Hearing people talk about ‘flurona?’ Here’s the deal.
Co-infections may be more common, but they’ve been around since 2020.
Reports of “flurona,” co-infections with both the influenza and SARS-CoV-2 viruses, are cropping up around the world. Flurona is not its own distinct disease. The increased overlap between the two viral diseases have global health experts worried about a “twindemic.”
The most recent flurona alarm sounded when Israel confirmed that a young, pregnant, unvaccinated patient had tested positive for both viruses right before the turn of the new year. While the catchy portmanteau is new, COVID-19 and flu co-infections are not. Cases have been reported around the world, including in the United States, Brazil, the Philippines, Hungary, and other countries.
The first known report of flurona occurred at the very beginning of the pandemic, long before that term was coined. A family of four in Queens, New York, tested positive for both viruses in late February 2020, The Atlantic recently reported. A few months later, public health experts warned against a flu and COVID-19 “twindemic,” where infection rates for both illnesses simultaneously spike, though not necessarily co-infecting the same people. That twindemic never quite came, likely because of lockdowns and mask-wearing.
There have been several flurona occurrences in the US. A Houston high school student who was vaccinated against COVID-19, but not against the flu, spent Christmas in isolation after contracting both diseases. A teenager in Los Angeles who is not vaccinated for either virus tested positive for both after returning from a family vacation in Mexico. Multiple children in South Florida hospitals have also tested positive for both viruses.
Now, at the beginning of year three of the pandemic, a twindemic seems likelier than ever, as Omicron surges and restrictions have eased. “It’s a little mysterious as to what’s going to happen,” Monica Gandhi, an infectious disease specialist at the University of California, San Francisco, told National Geographic. “We don’t have influenza immunity from last year and we’re going to be mingling more. We need to be prepared for both [viruses] coming up at once.”
[Related: This year’s flu season could be a rager. Shots can help.]
Flu vaccination rates have also fallen this year compared to this time last year, says data from the US Centers for Disease Control and Prevention (CDC). One modeling study, which has not yet been peer-reviewed, estimated that the 2021-2022 flu season will likely result in infection rates above average, with potentially 20 percent more cases than normal. The CDC has already recorded 18,479 flu cases this season, compared to just 877 cases this time last year.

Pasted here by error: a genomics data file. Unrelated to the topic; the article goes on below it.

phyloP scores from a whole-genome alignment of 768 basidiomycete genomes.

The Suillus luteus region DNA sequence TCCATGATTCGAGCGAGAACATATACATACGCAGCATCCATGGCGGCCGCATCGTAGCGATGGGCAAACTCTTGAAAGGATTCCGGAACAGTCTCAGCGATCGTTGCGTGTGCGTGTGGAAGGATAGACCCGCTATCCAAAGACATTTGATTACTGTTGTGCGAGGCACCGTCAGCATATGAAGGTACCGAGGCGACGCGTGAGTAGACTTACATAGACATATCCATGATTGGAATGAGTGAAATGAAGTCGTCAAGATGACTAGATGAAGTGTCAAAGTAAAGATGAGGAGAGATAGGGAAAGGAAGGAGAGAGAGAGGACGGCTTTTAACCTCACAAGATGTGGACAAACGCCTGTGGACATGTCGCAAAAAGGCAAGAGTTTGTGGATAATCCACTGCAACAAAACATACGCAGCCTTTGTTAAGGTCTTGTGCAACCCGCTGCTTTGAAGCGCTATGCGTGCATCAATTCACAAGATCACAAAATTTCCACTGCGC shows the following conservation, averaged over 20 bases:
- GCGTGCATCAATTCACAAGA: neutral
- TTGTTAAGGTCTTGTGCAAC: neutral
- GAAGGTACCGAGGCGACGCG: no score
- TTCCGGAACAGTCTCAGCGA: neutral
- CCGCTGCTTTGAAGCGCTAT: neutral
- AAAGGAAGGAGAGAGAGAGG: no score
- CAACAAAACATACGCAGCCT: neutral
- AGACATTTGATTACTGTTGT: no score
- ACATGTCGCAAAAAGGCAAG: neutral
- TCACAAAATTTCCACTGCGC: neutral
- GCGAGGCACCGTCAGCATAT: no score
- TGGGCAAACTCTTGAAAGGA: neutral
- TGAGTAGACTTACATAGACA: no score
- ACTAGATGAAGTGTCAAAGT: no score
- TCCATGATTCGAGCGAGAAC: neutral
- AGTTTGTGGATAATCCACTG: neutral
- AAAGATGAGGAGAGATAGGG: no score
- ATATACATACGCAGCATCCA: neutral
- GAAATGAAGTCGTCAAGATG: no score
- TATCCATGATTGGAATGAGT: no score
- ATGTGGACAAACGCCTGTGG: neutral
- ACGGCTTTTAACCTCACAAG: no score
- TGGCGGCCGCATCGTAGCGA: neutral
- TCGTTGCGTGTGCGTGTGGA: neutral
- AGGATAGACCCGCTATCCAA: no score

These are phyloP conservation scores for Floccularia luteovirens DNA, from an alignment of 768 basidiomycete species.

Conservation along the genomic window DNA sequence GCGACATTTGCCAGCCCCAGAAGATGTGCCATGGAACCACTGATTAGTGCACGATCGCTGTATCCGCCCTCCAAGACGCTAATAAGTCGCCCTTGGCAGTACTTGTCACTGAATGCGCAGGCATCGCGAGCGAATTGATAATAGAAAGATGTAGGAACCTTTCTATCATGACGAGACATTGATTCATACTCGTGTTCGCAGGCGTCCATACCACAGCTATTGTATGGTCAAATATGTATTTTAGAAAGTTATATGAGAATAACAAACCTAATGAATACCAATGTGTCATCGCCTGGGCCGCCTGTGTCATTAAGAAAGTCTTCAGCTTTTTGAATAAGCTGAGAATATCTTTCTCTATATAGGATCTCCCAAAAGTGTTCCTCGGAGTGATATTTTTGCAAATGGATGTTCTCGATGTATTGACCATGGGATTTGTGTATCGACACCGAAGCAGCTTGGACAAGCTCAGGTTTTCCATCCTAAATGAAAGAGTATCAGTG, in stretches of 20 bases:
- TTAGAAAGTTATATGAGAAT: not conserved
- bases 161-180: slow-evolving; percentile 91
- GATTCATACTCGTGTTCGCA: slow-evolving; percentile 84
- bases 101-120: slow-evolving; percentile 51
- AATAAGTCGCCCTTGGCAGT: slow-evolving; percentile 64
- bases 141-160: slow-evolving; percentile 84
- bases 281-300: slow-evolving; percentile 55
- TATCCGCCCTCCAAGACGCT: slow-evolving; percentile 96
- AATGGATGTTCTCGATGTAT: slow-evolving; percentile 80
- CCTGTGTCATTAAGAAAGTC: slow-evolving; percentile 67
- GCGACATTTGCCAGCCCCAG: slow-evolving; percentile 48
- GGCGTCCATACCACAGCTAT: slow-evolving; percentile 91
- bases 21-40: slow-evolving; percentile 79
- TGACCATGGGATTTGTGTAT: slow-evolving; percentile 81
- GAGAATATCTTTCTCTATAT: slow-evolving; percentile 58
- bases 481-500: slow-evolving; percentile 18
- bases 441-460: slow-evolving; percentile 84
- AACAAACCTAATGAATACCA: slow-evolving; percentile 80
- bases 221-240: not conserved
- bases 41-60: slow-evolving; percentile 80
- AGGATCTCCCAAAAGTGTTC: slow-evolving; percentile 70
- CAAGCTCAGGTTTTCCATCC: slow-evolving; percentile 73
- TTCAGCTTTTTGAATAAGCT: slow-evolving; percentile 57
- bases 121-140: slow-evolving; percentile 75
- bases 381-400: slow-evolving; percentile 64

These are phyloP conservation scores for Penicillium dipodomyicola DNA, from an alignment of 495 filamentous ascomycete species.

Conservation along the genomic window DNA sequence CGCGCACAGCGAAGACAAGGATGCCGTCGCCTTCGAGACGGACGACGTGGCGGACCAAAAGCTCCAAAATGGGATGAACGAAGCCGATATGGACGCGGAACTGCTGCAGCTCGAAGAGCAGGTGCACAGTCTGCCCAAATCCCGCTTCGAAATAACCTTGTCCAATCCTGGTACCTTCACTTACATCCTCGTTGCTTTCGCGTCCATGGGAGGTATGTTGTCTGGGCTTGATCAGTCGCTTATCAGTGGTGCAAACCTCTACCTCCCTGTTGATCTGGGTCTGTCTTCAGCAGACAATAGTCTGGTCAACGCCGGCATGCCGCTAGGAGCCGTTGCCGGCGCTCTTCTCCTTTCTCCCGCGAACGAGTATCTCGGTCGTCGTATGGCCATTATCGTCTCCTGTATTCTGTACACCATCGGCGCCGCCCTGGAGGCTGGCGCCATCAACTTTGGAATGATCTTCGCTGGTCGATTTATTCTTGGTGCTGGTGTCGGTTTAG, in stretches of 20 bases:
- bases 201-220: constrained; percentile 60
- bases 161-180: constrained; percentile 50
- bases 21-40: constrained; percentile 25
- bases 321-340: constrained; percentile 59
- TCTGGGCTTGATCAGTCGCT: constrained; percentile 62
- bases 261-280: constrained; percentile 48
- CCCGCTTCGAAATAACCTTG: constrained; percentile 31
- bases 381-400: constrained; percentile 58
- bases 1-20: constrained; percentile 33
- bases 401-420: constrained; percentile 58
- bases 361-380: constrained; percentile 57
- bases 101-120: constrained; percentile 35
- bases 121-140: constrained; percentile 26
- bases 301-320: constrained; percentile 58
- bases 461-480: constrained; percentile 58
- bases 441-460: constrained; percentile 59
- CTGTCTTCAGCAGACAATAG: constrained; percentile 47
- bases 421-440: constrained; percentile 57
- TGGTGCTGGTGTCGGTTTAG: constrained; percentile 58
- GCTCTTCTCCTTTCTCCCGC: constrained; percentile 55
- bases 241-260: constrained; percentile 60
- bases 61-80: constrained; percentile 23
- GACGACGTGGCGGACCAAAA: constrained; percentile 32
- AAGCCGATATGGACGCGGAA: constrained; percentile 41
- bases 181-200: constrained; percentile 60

“The potential for a really large outbreak this year is high,” Mark Roberts, director of the Public Health Dynamics Laboratory at Pitt Public Health and senior author of the preprint paper, told National Geographic in October. He added that “places that are not being careful about COVID could have a profound pandemic of influenza and COVID.”
Experts are still unsure what co-infections mean for disease severity. Israel’s Health Ministry is currently investigating whether simultaneous infections result in worse health outcomes, but there is currently no data to indicate a trend either way.
“We have rather limited understanding of how [different infections] interact with one another… to result in the illness affecting each patient,” Aubrey Cunnington, head of the pediatric infectious diseases department at Imperial College London, told The Atlantic. He added that having more than one pathogen doesn’t necessarily mean worse symptoms of disease. How our bodies multitask against influenza and coronavirus is something that no doubt requires further study.
The bottom-line recommendation for protection against COVID-19, the flu, and the combination of both is vaccination. It’s okay to get a COVID-19 vaccine and a flu shot at the same time. The flu and COVID-19 are both respiratory diseases with many overlapping symptoms, caused by viruses that spread through the air. Testing and quarantine are also recommended to help mitigate the spread of disease.